China hunts for corrupt officials with strengthened cross-border cooperation

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  BEIJING -- As the deadline China sets for economic crime fugitives to return home looms, the country is calling for more international cooperation.

  China launched its "Fox Hunt 2014" operation in July, targeting corrupt officials and suspects in economic crimes that have fled the country. The goal is to "block the last route of retreat" for corrupt officials as ongoing crackdowns narrow the space for abuse of power.

  Chinese police said last week that 288 suspects had been detained, including 21 that had been at large for more than a decade. Eighty-four were hiding in developed countries such as the US, Canada, Japan and Belgium.

  Related: Spotlight on safe havens for corrupt officials

  Chinese authorities gave criminals hiding abroad, who are mostly corrupt officials, an ultimatum: Give yourself up before Dec 1 to receive more lenient sentences.

  Xu Hong, director of Treaty and Law Department of the Ministry of Foreign Affairs, said at a press briefing on Wednesday that in recent years, especially since the launch of Fox Hunt 2014, China had chalked up great achievements.

  This is not only China's anti-corruption drive, but also plays an integral part in answering the international community's call for strengthened cooperation on the issue, Xu added.

  During the Asia-Pacific Economic Cooperation (APEC) meeting in Beijing earlier this month, the Beijing Declaration on Fighting Corruption was adopted, with APEC members pledging to eliminate corruption through extradition and judicial assistance and more flexible legal measures to recover the proceeds of crime.

  Cooperation mechanisms are now beginning to bear fruit. This year, China finished 10 negotiations on extradition and administrative judicial treaties.

  So far, China has concluded a total of 39 extradition treaties, including 29 that have taken effect; and 52 criminal judicial assistance treaties, with 46 already in force.

  In the meantime, law enforcement cooperation between China and the United States, Canada and Australia, the three major destinations fugitive Chinese corrupt officials head to, are also making steady progress.

  Although there is no extradition treaty between China and the United States, cooperation on the issue began over a decade ago. In 2004, Washington repatriated a bank official suspected of embezzling hundreds of millions of US dollars.

  In October this year, the two countries agreed to strengthen cooperation on the issue.

  Thanks to cooperation between China and Canada, Lai Changxing, a notorious smuggling kingpin, was repatriated in 2011 after hiding in Canada for 12 years.

  In June 2013, China and Canada finished the negotiation of an agreement on sharing and returning recovered assets. It is China's first special agreement on the issue, and it will be signed in near future.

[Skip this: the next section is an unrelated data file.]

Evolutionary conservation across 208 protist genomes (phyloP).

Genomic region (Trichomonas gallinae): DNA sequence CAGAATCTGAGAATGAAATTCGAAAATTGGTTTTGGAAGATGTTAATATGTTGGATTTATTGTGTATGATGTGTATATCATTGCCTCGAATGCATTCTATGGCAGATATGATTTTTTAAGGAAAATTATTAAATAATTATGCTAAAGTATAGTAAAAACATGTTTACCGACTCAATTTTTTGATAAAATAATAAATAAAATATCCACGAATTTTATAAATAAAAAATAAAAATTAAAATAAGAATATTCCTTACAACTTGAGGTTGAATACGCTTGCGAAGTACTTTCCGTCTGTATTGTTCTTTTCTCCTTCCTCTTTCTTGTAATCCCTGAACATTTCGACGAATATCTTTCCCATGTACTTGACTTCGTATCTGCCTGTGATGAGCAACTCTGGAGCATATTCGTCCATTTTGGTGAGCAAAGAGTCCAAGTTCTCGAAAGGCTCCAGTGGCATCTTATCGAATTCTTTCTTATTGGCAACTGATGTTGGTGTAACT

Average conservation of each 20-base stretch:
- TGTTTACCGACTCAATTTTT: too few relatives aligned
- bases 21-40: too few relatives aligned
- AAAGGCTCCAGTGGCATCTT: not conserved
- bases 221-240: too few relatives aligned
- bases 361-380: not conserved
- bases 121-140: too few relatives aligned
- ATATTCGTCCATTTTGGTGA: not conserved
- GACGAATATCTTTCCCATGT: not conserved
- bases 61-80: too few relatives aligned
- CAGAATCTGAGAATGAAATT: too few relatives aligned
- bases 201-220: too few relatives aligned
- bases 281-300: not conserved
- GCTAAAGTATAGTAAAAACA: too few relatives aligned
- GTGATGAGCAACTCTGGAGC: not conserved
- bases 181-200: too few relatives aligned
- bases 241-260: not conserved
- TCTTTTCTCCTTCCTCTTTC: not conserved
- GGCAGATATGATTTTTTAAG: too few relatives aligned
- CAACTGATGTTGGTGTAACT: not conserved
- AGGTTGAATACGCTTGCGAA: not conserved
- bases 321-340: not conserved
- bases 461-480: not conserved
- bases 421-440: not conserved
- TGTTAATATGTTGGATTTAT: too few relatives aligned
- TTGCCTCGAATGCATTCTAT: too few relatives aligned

China and Australia have already signed an extradition treaty, however, the Australian Parliament has yet to ratify it. During his state visit to Australia, Chinese President Xi Jinping raised the issue, and the Australian side said it would accelerate the ratification process, according to Xu.

  Related: Graft fight dents overseas spending

  The United Nations Convention Against Corruption refers to the hunting of fugitive corrupt officials and the recovery of money, however, some obstacles still exist in cross-border cooperation.

  Zhao Yu, a professor with the Chinese People's Public Security University, said that the two countries' political, social, legal and judicial systems were completely different.

  "In specific cases, the two countries may hold different views on procedures or the identifications of crimes," Zhao added.

  The litigation systems and procedures are also different, so that in some countries, like the United States and Canada, escaped suspects can delay repatriation through lengthy court appeals.

  Some countries are reticent to sign extradition treaties with China, with some foreign judges completely rejecting extradition or repatriation to China.

  "In a bid to overcome obstacles, these countries should firstly strengthen political will and abandon prejudice. At the same time, China needs to strengthen communication with these countries, improve mutual trust and appropriately address judicial obstacles in a pragmatic and feasible way," Xu added.

  "It is foreseeable that new breakthroughs will be made in the future. Corrupt officials' attempt to avoid the net of justice is bound to fail," Xu said.

  Source: China Daily

 

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